Fury in the investigation of Britain’s biggest sexual abuse scandal, no officer faces justice

Dozens of police officers fell victim to the Rotherham sex scandal, which involved 1,400 children, a watchdog found – but one survivor called it “sick” and a “complete waste of money”. The Independent Office for Police Conduct (IOPC) has released its long-awaited report, which took eight years to publish and cost £6m.

It found that South Yorkshire police had “failed to protect vulnerable children and youth”, but had investigated the actions of 47 police officers, despite conducting 91 investigations, considering 20,000 documents, 800 investigative statements and 1,300 demonstrations. None of the officers involved were prosecuted or dismissed. Officers who had committed gross misconduct either retired or resigned, while others were criticized, ‘advised’.

They covered 265 separate allegations made by 51 complainants, 44 of whom were survivors of abuse and exploitation. The report found that eight officers had a case of responding to misconduct and six had a case of responding to gross misconduct.

They also identified 14 executives who demonstrated unsatisfactory performance, or who received management words of advice. The IOPC explained how two written warnings were given, seven no further action and three management actions or ‘words of advice’.

He upheld 43 complaints and did not uphold 121. A case involving gross misconduct of an officer was referred to the CPS under the Data Protection Act 1998, who decided not to take any action. Rotherham abuse survivor and campaigner Sammy Woodhouse, 37, who was framed and raped since she was 14, said she was “disgusting”, not holding anyone in police accountable despite a 10-year fight for justice went.

And he is upset that the officers were allowed to retire on full pension. “I’m glad my complaints were upheld because even today people think I’m lying. People always say I’m not the real victim because he didn’t sell me or move me around. It’s pathetic, ” He said Mirror,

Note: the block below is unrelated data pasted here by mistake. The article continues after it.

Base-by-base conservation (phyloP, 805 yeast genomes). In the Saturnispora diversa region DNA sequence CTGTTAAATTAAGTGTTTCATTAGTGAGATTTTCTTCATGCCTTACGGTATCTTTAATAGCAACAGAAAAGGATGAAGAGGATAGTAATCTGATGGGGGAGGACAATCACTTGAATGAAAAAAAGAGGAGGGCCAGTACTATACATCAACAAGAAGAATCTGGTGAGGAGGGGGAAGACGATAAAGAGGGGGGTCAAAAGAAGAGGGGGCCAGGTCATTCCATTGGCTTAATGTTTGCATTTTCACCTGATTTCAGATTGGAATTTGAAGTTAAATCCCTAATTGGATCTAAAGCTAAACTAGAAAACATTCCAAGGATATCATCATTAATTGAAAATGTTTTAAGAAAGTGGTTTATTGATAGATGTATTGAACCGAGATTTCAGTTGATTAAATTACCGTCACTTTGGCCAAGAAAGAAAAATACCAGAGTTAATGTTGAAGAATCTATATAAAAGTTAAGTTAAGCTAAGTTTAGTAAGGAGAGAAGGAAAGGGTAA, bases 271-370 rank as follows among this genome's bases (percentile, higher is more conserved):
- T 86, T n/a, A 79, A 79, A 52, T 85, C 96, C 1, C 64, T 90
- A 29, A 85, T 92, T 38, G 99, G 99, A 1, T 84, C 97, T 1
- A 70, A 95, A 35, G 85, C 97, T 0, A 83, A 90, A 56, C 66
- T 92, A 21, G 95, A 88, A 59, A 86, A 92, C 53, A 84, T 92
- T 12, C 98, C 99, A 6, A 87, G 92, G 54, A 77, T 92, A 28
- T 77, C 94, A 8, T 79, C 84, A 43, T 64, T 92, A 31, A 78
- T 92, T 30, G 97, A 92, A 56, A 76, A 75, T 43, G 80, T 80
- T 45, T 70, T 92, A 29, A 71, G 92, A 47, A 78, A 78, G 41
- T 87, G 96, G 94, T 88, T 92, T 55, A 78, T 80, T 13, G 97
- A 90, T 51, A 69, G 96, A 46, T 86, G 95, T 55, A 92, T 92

“But according to this, not a single person has been held responsible for anything, despite all these proofs they have and they have retired and got full pension. It’s a battle of 10 years and I have put my heart and soul into everything.

“I have gone to the police, the IOPC, report after report, for training programs in detail. I am trying to take people to account but have not been successful. If you look at all the other places like Rochdale no. Are – one is held responsible for this. They are able to get away with it. I hate it.”

One of the survivors, Elizabeth, 34, not her real name, was abused since the age of 15, told Mirror : “It’s a complete joke and laughable. It’s sickening. There’s no accountability. It’s like the police are untouchable. It’s like the police can do whatever they want without fear of being held responsible for it.” Huh.

“This is a dangerous message to send not only to police officers but also to criminals. It is disrespectful to survivors and their families. What does this say for future victims? It will deter anyone from coming forward because What’s the matter really? In the end today it’s just a tick boxing exercise. They’re sorry they got caught. Now it’ll go back to denial again.”

The South Yorkshire Police Commissioner of Police and Crime also condemned the report, saying it “failed to identify any individual accountability” and “disappoints the victims and survivors”. PCC Alan Billings said: “I am disappointed that after eight years of very costly investigations, this report has failed to make any significant recommendations other than what had already been accepted and implemented by the South Yorkshire Police from the previous investigation a few years ago. .

“It reiterates what previous reports and reviews have shown – that was an unacceptable practice between 1997 and 2013 – but fails to identify any individual accountability. As a result, it frustrates victims and survivors.”

South Yorkshire Police (SYP) admitted that “we got it wrong and we disappointed the victims”. The IOPC investigation described how the juveniles were viewed by authorities as “consensual” to their abuse and put the car offense ahead of child sexual abuse and exploitation. It detailed that a parent concerned about a missing daughter said she was told by an officer “it was a ‘fashion accessory’ for girls in Rotherham to have an ‘older Asian boyfriend’ And she will come out of it”.